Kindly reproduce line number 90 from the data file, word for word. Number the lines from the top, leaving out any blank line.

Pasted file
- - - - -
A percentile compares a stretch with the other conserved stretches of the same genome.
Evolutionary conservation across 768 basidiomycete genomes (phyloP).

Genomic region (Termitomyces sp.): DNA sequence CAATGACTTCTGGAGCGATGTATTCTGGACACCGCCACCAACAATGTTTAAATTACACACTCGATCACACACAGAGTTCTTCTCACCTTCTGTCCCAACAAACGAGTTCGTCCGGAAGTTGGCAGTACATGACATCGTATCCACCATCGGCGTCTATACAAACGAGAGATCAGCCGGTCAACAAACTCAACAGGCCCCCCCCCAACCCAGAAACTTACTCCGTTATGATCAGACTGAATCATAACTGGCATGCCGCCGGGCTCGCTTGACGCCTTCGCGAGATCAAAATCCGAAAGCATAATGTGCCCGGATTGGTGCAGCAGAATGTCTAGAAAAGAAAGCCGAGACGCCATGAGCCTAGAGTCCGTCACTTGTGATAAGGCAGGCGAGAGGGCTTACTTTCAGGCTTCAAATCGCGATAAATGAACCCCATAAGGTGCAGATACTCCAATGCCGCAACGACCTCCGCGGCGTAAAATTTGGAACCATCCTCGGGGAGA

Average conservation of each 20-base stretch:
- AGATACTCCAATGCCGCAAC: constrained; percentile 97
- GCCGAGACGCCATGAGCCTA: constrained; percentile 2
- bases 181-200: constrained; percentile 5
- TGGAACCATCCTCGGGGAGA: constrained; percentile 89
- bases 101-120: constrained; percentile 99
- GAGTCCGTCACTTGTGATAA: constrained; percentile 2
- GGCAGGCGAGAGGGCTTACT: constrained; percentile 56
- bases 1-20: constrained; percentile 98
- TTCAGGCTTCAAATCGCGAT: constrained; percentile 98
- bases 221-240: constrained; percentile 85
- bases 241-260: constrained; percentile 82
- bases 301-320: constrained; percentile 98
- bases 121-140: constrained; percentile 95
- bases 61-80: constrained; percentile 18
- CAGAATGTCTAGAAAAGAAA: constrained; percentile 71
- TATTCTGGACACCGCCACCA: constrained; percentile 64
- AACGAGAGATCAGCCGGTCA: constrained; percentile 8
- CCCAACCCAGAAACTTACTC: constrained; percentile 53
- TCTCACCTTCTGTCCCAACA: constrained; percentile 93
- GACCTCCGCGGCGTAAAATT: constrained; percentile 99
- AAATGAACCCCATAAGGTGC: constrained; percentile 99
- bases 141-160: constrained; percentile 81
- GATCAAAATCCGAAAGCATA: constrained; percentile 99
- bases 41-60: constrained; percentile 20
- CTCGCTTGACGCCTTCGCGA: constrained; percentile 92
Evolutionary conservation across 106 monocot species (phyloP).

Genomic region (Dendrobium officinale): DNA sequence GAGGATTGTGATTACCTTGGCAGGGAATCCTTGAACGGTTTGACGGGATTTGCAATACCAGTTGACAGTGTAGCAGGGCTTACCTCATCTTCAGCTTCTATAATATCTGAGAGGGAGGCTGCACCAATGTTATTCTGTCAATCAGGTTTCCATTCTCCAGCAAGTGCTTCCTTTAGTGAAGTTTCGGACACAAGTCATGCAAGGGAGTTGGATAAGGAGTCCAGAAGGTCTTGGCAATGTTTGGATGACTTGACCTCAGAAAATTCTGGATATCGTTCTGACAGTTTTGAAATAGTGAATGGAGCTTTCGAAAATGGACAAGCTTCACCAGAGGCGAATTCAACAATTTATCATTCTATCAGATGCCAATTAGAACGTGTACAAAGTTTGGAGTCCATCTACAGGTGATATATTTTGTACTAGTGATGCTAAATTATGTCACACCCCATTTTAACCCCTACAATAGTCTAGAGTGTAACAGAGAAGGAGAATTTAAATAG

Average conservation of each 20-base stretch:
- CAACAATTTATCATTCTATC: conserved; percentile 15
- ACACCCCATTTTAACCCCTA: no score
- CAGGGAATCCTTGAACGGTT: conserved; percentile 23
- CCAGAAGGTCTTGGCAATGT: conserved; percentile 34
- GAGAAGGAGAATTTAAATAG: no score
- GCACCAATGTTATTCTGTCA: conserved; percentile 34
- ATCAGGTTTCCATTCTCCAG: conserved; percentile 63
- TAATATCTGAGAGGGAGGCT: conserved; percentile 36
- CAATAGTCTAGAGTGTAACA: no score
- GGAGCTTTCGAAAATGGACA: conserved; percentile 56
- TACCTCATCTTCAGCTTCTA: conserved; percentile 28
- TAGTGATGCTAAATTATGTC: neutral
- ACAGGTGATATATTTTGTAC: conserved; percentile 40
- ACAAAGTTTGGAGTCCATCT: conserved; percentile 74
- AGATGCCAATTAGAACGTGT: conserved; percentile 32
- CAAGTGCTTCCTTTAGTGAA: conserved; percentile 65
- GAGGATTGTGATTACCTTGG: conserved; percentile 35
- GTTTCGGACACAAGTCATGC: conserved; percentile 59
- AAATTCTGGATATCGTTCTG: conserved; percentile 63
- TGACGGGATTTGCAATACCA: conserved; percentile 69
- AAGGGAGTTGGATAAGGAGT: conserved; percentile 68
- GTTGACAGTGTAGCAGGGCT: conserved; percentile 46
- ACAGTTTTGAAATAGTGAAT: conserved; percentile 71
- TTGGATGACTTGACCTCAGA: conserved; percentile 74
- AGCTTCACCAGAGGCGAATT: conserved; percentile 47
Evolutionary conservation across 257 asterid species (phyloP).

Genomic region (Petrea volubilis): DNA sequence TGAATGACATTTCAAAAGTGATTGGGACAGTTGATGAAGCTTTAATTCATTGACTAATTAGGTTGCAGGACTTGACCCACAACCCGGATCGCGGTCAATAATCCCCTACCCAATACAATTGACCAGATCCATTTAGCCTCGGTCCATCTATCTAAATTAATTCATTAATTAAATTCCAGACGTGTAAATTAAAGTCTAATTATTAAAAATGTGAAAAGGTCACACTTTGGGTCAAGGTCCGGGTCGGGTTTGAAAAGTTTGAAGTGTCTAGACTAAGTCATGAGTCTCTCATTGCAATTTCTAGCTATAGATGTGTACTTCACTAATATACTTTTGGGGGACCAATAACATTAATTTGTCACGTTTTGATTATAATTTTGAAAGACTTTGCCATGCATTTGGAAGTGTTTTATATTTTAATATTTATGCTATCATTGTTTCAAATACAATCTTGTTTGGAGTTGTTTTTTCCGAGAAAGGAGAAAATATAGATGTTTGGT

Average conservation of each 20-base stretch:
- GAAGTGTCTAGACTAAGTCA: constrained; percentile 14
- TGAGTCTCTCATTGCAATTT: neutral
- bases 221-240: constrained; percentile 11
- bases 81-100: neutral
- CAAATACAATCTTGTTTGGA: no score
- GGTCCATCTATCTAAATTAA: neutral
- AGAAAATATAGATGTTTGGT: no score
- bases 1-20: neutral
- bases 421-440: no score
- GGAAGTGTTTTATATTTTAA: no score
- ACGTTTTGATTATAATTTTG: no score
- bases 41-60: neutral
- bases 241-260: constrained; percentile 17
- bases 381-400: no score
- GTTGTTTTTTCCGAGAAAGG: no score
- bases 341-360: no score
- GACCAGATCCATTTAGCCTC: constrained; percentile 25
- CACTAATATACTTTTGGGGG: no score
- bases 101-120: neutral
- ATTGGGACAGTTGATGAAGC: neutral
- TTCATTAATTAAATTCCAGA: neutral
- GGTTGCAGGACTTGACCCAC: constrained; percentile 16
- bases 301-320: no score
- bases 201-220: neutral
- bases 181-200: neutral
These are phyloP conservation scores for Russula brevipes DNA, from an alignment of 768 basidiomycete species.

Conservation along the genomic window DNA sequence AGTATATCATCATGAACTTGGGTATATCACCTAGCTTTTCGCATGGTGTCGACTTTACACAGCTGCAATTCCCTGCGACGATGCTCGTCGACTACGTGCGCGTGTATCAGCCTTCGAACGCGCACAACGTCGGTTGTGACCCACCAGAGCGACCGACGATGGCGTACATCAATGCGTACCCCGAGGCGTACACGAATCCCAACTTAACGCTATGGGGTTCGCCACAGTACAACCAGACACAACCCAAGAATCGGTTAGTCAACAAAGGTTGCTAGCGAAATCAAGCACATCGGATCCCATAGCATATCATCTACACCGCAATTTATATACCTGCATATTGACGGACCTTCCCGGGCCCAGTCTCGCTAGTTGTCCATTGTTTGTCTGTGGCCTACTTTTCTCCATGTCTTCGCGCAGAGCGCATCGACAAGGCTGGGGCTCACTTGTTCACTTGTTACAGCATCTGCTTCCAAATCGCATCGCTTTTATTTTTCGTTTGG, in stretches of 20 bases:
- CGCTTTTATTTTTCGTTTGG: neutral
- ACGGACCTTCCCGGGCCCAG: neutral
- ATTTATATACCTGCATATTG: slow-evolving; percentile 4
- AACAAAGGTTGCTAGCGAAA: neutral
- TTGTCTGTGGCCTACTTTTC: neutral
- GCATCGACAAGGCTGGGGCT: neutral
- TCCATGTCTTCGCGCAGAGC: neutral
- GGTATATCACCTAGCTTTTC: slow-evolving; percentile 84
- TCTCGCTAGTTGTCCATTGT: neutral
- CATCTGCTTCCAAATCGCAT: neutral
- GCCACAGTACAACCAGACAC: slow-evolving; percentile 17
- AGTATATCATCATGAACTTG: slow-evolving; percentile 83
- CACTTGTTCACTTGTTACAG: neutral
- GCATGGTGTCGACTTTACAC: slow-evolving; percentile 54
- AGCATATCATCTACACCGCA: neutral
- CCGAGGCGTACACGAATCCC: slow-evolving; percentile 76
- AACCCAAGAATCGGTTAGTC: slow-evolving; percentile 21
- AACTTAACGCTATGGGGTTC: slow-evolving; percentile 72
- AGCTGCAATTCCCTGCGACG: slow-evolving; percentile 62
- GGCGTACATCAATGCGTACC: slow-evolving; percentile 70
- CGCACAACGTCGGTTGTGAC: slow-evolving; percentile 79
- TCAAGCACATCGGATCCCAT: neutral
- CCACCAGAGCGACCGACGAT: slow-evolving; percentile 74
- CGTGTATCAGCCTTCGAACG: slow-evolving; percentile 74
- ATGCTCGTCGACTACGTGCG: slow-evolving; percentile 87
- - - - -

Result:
- ATTTATATACCTGCATATTG: slow-evolving; percentile 4